• I quite enjoy playback , probably more than the average person it easily makes my top 20 seventies table and top 30 overall
      I have occasionally read that peter falk
      traveled all the way to Switzerland to get oskar werner and bring him over to LA to make playback , Does CP know this for a fact ? and if its true it was a worthy trip as he puts in a decent performance only let down a tad by the columbo not investigating the real motive as the whole burglar/ intruder thing passes off a bit feebly as there was nothing stolen but very decent episode overall particularly the ending .

       
      • I think the explanation is that the “burglar” panicked when he’d killed someone and fled before he had a chance to steal anything.

         
  3. This is a good, solid outing with a couple minor speed bumps:

    • Margaret enters the room, then stops in her tracks as she sees Harold with the gun, then she turns to run away, with Harold shooting her in the back. Uh, what if Margaret had said something, such as, “Harold! Why are you pointing that gun at me?” or perhaps, “What do you think you’re doing, you spineless son-in-law?” or maybe “Sweet Lincoln’s mullet, your haircut is abominable!” You get the idea. Harold needed to shoot Margaret immediately upon entering the room – or better still, just before entering – to avoid that potential hangup. From what we’ve seen of Margaret earlier, it seems unlikely she would’ve been silent at that moment.

    • One of Columbo’s best psychological ploys to unsettle the villain is to badger him/her at multiple locations over the course of the investigation, popping up for encounters at the killer’s workplace, restaurants, social affairs, etc. For whatever reason, all of Columbo’s questioning of Van Wick happens at his mansion, and the result is a bit of a claustrophobic episode. The only scenes outside the estate are 2 at the art gallery, the place where Columbo sees the instant replay, and one at Midas (notably without Harold there). Hardly an episode dealbreaker, but just something of note that could have been easily dealt with.

     
    • I have often thought when I watch this episode that if Margaret had simply yelled “HAROLD!” then Van Wick’s plan would have gone up the Swanny, and we all know how bad that can be.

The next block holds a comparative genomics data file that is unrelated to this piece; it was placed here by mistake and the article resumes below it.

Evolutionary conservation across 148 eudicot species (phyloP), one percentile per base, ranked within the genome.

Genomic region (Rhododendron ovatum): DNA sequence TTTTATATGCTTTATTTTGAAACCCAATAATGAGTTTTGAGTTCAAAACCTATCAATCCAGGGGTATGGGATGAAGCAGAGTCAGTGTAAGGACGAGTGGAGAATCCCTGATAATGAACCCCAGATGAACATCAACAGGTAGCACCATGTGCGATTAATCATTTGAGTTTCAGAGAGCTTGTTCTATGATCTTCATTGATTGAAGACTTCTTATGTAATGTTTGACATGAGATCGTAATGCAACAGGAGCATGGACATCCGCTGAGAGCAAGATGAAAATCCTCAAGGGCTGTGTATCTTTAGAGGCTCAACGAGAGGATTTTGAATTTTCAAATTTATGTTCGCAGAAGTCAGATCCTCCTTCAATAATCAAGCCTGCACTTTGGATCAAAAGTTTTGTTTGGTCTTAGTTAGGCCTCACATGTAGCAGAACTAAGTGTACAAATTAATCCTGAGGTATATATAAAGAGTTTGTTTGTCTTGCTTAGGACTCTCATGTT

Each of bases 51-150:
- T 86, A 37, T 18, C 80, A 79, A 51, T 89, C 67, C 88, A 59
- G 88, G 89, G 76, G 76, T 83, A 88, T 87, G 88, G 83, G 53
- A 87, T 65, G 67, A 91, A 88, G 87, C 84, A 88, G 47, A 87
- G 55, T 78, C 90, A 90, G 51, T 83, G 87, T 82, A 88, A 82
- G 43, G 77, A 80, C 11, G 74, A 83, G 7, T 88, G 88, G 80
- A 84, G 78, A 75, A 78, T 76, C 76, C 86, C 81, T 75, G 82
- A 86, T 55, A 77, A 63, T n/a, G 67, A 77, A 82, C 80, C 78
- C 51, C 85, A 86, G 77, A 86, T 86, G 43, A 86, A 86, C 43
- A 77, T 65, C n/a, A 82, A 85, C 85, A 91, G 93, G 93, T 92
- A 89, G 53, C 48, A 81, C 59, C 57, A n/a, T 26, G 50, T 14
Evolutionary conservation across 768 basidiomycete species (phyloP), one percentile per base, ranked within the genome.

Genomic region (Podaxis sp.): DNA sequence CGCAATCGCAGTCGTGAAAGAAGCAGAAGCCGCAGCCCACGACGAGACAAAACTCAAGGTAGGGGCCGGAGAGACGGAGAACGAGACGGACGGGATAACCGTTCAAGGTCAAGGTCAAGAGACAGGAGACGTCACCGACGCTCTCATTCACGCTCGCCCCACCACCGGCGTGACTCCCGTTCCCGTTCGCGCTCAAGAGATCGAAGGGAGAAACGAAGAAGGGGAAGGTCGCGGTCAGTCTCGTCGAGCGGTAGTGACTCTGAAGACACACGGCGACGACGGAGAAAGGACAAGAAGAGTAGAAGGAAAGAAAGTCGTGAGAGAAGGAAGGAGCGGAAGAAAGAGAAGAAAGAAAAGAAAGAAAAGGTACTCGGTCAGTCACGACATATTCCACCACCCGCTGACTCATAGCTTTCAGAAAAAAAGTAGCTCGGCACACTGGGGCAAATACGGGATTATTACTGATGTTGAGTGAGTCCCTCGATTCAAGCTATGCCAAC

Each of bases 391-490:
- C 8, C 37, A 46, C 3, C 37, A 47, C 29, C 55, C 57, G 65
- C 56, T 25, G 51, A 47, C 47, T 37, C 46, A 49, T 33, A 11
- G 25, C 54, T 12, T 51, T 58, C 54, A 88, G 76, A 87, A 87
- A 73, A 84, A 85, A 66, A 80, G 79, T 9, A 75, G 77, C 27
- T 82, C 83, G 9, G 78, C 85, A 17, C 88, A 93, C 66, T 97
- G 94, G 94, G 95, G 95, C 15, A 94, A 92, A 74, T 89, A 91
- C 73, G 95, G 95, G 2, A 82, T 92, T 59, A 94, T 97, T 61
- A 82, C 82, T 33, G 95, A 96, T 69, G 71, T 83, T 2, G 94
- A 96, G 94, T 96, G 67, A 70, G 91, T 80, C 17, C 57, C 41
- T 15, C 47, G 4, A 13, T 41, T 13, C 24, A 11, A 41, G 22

Of course, he could always have claimed that she was calling him for help as the “man” of the house. Or, he could have edited the tape (if he had the time) but then Columbo would have found the splice.

      There has been some discussion lately of silencers being used on revolvers in various episodes of “Columbo”, which evidently would work depending on the model of the gun. But Why does Van Wick not use a silencer here? Obviously if he didn’t, there would be no clue about the clap activated door and the clown doll, but I assume the sound reason is so that Boomer would hear it even if he wasn’t watching the monitor.

       
      • I always thought that, too. Margaret asking her murderer “Harold, what the hell…?” would have destroyed his complex plan. But the script could have easily done without a microphone hooked to the camera and would then be perfect again.
        Using a silencer wouldn’t look too good on the burglar story. It would look like a premeditated murder and the burglar is supposed to have shot Margaret accidentally after she saw his face.

         
  4. I actually like it when Eluzabeth calls Columbo out for being ableist. He stops, and apologizes, and moves on. If we could all show that much grace.. .

     
  5. I always loved the opening scene in the sitting room, with Harold’s jerky comment about Margaret’s hair; Margaret telling him why she was firing him; and Harold laughing at Arthur’s managerial abilities.

     
  6. Sorry to hear about the technical and logistical problems you are having CP. I have been eagerly anticipating your review of “Columbo Goes to College” and look forward to seeing it sometime in January. Thanks for letting us know. As to this posting, well Marcy should really be at No 1, but I’m glad she made it into the Top 5.